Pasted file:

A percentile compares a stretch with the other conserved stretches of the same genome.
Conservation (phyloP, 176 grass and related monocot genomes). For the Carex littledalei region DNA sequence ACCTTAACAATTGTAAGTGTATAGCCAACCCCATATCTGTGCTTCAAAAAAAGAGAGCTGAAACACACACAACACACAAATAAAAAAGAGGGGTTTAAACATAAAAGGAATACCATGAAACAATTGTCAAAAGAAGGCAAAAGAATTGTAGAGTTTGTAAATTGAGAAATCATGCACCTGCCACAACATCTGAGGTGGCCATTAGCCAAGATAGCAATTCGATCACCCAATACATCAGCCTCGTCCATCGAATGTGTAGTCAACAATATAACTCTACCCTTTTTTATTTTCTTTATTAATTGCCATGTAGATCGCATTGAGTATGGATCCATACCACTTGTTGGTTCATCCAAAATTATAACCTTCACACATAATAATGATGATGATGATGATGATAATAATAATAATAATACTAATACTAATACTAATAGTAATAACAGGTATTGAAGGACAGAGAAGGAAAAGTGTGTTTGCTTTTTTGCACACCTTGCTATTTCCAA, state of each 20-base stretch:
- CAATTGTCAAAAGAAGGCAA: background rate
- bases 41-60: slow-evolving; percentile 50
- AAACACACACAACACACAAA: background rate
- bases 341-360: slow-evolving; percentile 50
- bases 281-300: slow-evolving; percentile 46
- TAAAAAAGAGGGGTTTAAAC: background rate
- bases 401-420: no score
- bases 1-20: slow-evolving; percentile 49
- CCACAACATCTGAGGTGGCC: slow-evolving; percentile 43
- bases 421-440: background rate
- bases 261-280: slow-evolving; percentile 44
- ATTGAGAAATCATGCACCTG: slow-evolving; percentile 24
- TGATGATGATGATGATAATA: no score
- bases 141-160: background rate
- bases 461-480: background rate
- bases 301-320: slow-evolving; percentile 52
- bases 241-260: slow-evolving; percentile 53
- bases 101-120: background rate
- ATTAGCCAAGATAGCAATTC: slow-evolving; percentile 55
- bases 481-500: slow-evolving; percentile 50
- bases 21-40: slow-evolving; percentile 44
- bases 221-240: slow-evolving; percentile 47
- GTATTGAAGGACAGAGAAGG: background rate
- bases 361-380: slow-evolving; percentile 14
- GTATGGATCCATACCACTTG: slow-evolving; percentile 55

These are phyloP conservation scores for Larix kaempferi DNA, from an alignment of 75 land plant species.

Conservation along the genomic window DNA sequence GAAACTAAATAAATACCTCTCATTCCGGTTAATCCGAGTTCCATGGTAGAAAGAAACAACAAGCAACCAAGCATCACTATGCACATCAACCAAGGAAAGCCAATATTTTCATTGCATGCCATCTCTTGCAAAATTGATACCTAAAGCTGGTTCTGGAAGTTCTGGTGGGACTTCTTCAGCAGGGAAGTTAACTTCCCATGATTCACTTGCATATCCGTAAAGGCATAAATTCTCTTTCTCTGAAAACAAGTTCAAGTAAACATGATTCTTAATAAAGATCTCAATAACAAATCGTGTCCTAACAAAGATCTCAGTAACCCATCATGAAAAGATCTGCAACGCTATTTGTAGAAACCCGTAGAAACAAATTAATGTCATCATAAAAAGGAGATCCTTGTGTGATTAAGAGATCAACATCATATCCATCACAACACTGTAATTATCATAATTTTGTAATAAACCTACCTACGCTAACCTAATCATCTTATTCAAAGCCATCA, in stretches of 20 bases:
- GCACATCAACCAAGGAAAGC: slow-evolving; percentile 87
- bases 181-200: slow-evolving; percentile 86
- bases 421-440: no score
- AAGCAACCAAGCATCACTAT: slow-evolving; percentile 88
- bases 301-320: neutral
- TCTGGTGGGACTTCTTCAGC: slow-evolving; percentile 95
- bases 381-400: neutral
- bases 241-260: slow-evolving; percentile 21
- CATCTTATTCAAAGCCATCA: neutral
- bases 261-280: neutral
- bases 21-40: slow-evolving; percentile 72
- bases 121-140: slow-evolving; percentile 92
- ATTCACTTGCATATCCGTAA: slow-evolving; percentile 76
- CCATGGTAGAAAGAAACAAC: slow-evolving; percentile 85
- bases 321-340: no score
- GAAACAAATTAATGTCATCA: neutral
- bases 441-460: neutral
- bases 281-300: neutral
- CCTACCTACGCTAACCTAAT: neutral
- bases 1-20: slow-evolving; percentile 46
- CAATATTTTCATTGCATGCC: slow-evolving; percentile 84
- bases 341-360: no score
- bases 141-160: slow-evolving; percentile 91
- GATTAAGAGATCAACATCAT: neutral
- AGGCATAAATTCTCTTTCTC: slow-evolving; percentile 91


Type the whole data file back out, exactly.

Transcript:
A percentile compares a stretch with the other conserved stretches of the same genome.
Conservation (phyloP, 176 grass and related monocot genomes). For the Carex littledalei region DNA sequence ACCTTAACAATTGTAAGTGTATAGCCAACCCCATATCTGTGCTTCAAAAAAAGAGAGCTGAAACACACACAACACACAAATAAAAAAGAGGGGTTTAAACATAAAAGGAATACCATGAAACAATTGTCAAAAGAAGGCAAAAGAATTGTAGAGTTTGTAAATTGAGAAATCATGCACCTGCCACAACATCTGAGGTGGCCATTAGCCAAGATAGCAATTCGATCACCCAATACATCAGCCTCGTCCATCGAATGTGTAGTCAACAATATAACTCTACCCTTTTTTATTTTCTTTATTAATTGCCATGTAGATCGCATTGAGTATGGATCCATACCACTTGTTGGTTCATCCAAAATTATAACCTTCACACATAATAATGATGATGATGATGATGATAATAATAATAATAATACTAATACTAATACTAATAGTAATAACAGGTATTGAAGGACAGAGAAGGAAAAGTGTGTTTGCTTTTTTGCACACCTTGCTATTTCCAA, state of each 20-base stretch:
- CAATTGTCAAAAGAAGGCAA: background rate
- bases 41-60: slow-evolving; percentile 50
- AAACACACACAACACACAAA: background rate
- bases 341-360: slow-evolving; percentile 50
- bases 281-300: slow-evolving; percentile 46
- TAAAAAAGAGGGGTTTAAAC: background rate
- bases 401-420: no score
- bases 1-20: slow-evolving; percentile 49
- CCACAACATCTGAGGTGGCC: slow-evolving; percentile 43
- bases 421-440: background rate
- bases 261-280: slow-evolving; percentile 44
- ATTGAGAAATCATGCACCTG: slow-evolving; percentile 24
- TGATGATGATGATGATAATA: no score
- bases 141-160: background rate
- bases 461-480: background rate
- bases 301-320: slow-evolving; percentile 52
- bases 241-260: slow-evolving; percentile 53
- bases 101-120: background rate
- ATTAGCCAAGATAGCAATTC: slow-evolving; percentile 55
- bases 481-500: slow-evolving; percentile 50
- bases 21-40: slow-evolving; percentile 44
- bases 221-240: slow-evolving; percentile 47
- GTATTGAAGGACAGAGAAGG: background rate
- bases 361-380: slow-evolving; percentile 14
- GTATGGATCCATACCACTTG: slow-evolving; percentile 55

These are phyloP conservation scores for Larix kaempferi DNA, from an alignment of 75 land plant species.

Conservation along the genomic window DNA sequence GAAACTAAATAAATACCTCTCATTCCGGTTAATCCGAGTTCCATGGTAGAAAGAAACAACAAGCAACCAAGCATCACTATGCACATCAACCAAGGAAAGCCAATATTTTCATTGCATGCCATCTCTTGCAAAATTGATACCTAAAGCTGGTTCTGGAAGTTCTGGTGGGACTTCTTCAGCAGGGAAGTTAACTTCCCATGATTCACTTGCATATCCGTAAAGGCATAAATTCTCTTTCTCTGAAAACAAGTTCAAGTAAACATGATTCTTAATAAAGATCTCAATAACAAATCGTGTCCTAACAAAGATCTCAGTAACCCATCATGAAAAGATCTGCAACGCTATTTGTAGAAACCCGTAGAAACAAATTAATGTCATCATAAAAAGGAGATCCTTGTGTGATTAAGAGATCAACATCATATCCATCACAACACTGTAATTATCATAATTTTGTAATAAACCTACCTACGCTAACCTAATCATCTTATTCAAAGCCATCA, in stretches of 20 bases:
- GCACATCAACCAAGGAAAGC: slow-evolving; percentile 87
- bases 181-200: slow-evolving; percentile 86
- bases 421-440: no score
- AAGCAACCAAGCATCACTAT: slow-evolving; percentile 88
- bases 301-320: neutral
- TCTGGTGGGACTTCTTCAGC: slow-evolving; percentile 95
- bases 381-400: neutral
- bases 241-260: slow-evolving; percentile 21
- CATCTTATTCAAAGCCATCA: neutral
- bases 261-280: neutral
- bases 21-40: slow-evolving; percentile 72
- bases 121-140: slow-evolving; percentile 92
- ATTCACTTGCATATCCGTAA: slow-evolving; percentile 76
- CCATGGTAGAAAGAAACAAC: slow-evolving; percentile 85
- bases 321-340: no score
- GAAACAAATTAATGTCATCA: neutral
- bases 441-460: neutral
- bases 281-300: neutral
- CCTACCTACGCTAACCTAAT: neutral
- bases 1-20: slow-evolving; percentile 46
- CAATATTTTCATTGCATGCC: slow-evolving; percentile 84
- bases 341-360: no score
- bases 141-160: slow-evolving; percentile 91
- GATTAAGAGATCAACATCAT: neutral
- AGGCATAAATTCTCTTTCTC: slow-evolving; percentile 91